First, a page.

My Life in Quilts
Rock the Block, Album Style
October 8, 2022
Joanne Hall is a weaver, teacher, and author with a master’s degree in textile design from the University of Minnesota. She started the Elkhorn Mountains Weaving Studio in Montana, where she weaves tapestries and teaches classes.
Swedish Weavers, Their Weaves, Looms, and Traditions
Swedish Band Weaving
Extended Workshop: Swedish Pattern Weaves
November 12, 2022
Carol Anne Grotrian began quilting in the early 1980s, and soon discovered shibori, Japan’s ancient tradition of tie-dye. Shibori helped her find her voice in landscape quilts.
Shibori & Me: From Ancient Techniques to Contemporary Quilts
Mini Workshop: Orizomegami: The Art of Dyeing Folded Paper
Full Day Workshop:
An Introduction to Indigo Shibori
December 10, 2022
Terri Sackett is a collector of Nantucket baskets, does repairs and restorations, and taught workshops in the barn on her Maryland property.
Nantucket Lighthouse Baskets
Proprietor of Artistic Artifacts
January 14, 2023
Judy Vincentz Gula, owner of Artistic Artifacts and Batik Tambal, is a published fiber and mixed media artist who loves to share her knowledge and skills in textiles and mixed media art with others.
My Evolution – From Fiber to Business
February 11, 2023
Heather McCaw Kerley is a mixed media and fiber artist living in the Washington, DC area. Originally an abstract painter, she found an artistic home in the medium of embroidery.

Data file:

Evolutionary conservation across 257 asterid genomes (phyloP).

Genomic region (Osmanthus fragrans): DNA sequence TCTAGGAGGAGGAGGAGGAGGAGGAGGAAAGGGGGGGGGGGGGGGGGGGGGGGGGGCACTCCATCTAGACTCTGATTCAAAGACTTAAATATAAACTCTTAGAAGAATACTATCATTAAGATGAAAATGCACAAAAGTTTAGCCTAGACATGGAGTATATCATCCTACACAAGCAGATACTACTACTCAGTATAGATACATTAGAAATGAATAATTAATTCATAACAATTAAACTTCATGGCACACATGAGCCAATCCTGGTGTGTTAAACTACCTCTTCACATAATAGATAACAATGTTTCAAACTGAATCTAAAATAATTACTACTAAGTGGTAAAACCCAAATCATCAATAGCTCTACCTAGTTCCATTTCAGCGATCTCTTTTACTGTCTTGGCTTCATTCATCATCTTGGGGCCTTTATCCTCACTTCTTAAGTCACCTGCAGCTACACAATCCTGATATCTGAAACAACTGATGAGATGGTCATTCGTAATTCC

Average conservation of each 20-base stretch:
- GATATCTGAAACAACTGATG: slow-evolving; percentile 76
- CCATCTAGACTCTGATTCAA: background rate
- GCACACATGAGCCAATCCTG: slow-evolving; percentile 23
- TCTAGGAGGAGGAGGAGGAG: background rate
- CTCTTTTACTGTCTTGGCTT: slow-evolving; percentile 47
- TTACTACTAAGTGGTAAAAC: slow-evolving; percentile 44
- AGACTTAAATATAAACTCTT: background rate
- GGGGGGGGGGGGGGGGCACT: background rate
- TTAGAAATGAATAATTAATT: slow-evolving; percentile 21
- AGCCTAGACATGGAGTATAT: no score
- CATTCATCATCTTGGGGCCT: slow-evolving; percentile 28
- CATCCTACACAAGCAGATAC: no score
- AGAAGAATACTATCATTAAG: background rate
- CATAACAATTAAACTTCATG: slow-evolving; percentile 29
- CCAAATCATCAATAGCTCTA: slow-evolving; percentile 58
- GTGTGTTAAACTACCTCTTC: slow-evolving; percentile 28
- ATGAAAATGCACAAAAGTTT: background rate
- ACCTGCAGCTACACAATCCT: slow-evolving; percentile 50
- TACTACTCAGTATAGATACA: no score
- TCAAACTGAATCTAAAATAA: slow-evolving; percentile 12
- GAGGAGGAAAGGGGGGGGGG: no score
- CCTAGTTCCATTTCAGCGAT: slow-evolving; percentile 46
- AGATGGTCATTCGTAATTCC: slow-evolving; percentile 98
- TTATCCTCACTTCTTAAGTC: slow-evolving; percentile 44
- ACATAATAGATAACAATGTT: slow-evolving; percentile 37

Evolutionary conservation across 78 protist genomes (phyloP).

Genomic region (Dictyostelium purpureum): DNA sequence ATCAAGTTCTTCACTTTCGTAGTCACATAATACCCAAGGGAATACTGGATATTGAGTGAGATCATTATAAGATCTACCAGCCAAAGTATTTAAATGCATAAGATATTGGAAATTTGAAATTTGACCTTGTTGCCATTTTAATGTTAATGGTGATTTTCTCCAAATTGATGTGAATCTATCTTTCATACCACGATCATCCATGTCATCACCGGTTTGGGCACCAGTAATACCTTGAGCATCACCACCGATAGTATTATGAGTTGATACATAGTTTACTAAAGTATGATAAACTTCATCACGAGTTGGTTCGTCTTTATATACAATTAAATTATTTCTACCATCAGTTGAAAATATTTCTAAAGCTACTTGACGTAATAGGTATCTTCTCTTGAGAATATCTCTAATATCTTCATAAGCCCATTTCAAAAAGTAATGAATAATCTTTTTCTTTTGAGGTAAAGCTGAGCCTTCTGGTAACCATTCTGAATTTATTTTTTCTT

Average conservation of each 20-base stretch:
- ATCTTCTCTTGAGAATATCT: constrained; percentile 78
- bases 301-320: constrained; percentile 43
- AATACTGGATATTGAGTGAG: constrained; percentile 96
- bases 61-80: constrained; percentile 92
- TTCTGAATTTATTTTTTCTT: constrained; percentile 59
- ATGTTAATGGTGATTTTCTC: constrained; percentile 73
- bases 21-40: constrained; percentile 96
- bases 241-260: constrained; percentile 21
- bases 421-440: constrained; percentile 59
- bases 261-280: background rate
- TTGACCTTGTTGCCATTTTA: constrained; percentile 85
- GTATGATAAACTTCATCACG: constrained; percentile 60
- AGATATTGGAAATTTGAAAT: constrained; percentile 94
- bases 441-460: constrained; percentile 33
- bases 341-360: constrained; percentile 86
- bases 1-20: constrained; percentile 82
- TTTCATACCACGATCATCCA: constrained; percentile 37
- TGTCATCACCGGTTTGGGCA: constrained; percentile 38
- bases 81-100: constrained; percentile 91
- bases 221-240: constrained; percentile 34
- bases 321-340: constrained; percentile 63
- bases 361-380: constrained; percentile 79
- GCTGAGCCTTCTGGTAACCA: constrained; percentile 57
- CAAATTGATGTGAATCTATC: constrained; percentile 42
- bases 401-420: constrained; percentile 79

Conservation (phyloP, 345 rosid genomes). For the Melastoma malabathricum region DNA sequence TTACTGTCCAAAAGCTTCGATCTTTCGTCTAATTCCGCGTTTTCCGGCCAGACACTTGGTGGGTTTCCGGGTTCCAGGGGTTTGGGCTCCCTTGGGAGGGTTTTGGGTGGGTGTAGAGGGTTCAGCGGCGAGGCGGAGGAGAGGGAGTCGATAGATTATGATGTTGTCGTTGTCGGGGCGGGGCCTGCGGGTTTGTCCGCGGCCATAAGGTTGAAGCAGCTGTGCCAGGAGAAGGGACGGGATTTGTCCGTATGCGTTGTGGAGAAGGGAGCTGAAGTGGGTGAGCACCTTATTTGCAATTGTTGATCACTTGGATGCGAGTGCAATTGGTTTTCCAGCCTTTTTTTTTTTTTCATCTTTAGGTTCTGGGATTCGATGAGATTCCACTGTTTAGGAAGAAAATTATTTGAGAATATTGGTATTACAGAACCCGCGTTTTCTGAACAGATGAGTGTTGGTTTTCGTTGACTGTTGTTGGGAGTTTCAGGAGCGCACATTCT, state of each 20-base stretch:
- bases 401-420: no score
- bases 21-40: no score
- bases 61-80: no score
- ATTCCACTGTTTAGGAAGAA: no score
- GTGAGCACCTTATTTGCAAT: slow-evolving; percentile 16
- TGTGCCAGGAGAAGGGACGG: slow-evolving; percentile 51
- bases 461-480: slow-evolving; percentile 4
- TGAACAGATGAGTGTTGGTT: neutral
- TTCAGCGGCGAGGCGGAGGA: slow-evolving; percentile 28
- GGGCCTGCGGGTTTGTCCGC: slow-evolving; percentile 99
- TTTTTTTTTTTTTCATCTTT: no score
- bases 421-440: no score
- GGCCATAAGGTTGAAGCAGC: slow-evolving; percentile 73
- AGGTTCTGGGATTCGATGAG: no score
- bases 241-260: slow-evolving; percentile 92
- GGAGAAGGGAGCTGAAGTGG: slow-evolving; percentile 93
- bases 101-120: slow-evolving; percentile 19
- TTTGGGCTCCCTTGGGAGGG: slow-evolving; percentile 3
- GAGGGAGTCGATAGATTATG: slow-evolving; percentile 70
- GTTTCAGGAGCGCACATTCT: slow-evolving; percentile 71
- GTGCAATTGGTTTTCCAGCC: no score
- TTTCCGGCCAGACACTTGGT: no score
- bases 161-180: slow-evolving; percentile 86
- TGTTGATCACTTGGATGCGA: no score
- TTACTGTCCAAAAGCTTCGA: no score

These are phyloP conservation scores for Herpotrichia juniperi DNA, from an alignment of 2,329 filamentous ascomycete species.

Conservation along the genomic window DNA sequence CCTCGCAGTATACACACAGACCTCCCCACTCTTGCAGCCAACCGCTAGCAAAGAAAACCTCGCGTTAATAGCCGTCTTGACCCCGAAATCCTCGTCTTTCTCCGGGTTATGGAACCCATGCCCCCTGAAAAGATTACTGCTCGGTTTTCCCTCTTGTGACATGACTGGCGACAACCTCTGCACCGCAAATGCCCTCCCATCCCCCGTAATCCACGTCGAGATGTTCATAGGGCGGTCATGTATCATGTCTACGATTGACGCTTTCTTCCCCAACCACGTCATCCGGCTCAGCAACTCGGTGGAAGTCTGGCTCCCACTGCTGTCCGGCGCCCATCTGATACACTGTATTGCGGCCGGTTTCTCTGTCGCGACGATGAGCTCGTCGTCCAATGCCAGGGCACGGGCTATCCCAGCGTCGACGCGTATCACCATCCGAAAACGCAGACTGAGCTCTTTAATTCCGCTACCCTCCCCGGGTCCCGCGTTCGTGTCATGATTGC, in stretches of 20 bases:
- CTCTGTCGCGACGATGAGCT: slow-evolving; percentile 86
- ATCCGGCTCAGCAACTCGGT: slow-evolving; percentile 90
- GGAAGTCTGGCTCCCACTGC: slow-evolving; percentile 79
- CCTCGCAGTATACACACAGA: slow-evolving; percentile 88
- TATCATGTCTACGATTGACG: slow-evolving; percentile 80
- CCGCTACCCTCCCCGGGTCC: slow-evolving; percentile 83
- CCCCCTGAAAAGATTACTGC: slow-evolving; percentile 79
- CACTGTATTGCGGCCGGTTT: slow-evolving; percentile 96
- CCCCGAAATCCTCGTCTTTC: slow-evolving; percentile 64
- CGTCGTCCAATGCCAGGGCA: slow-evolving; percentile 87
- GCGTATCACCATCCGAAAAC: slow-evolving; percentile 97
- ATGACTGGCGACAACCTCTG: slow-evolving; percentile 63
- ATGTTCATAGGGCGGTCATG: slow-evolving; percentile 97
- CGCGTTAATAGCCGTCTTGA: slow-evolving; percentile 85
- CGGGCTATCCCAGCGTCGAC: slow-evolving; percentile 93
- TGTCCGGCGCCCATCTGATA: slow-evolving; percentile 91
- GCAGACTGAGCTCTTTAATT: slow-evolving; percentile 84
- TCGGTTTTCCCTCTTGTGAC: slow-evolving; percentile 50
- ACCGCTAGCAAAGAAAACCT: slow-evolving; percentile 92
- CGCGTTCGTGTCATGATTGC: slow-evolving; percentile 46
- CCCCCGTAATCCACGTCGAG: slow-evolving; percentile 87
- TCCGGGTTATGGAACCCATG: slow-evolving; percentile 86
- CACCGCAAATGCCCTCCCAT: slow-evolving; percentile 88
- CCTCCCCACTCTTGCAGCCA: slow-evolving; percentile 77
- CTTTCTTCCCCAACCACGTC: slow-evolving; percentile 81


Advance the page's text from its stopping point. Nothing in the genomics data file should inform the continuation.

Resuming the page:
Fiber Art Journey – Abstract, Improvisational Embroidery to Quilting Adventures
Embroidered Patch/ Watermelon or Peony
March 11, 2023
California-based artist MartyO creates wearable art, assemblages and sculptures from salvaged textiles and found items. From a background in social work advocacy and law practice, in her fifties she changed careers and became an artist.
April 8, 2023
Jo Hamilton moved from Scotland to Portland, Oregon, in the 1990s after graduating from the Glasgow School of Art. She continued making art and eventually began to experiment using crochet, which her Gran taught her at the age of six.
Figurative Crochet in Landscape and Portrait
Figurative Crochet Cityscapes
May 13, 2023
Deborah Silver is a native of Cleveland, Ohio. She discovered her love of weaving while attending the Cleveland Institute of Art, attaining a BFA as a Fiber major and Drawing minor.
Split Shed Figurative Weaving
Extended Workshop: Multiple structures using a straight threading
June 10, 2023
Cindy Grisdela, from Reston, VA, is an award-winning fiber artist with over 30 years’ experience creating eye-catching quilts. She specializes in Improv piecing and design and using color fearlessly in your quilts.
Anatomy of an Improv Quilt
Improv Play with Lines and Shapes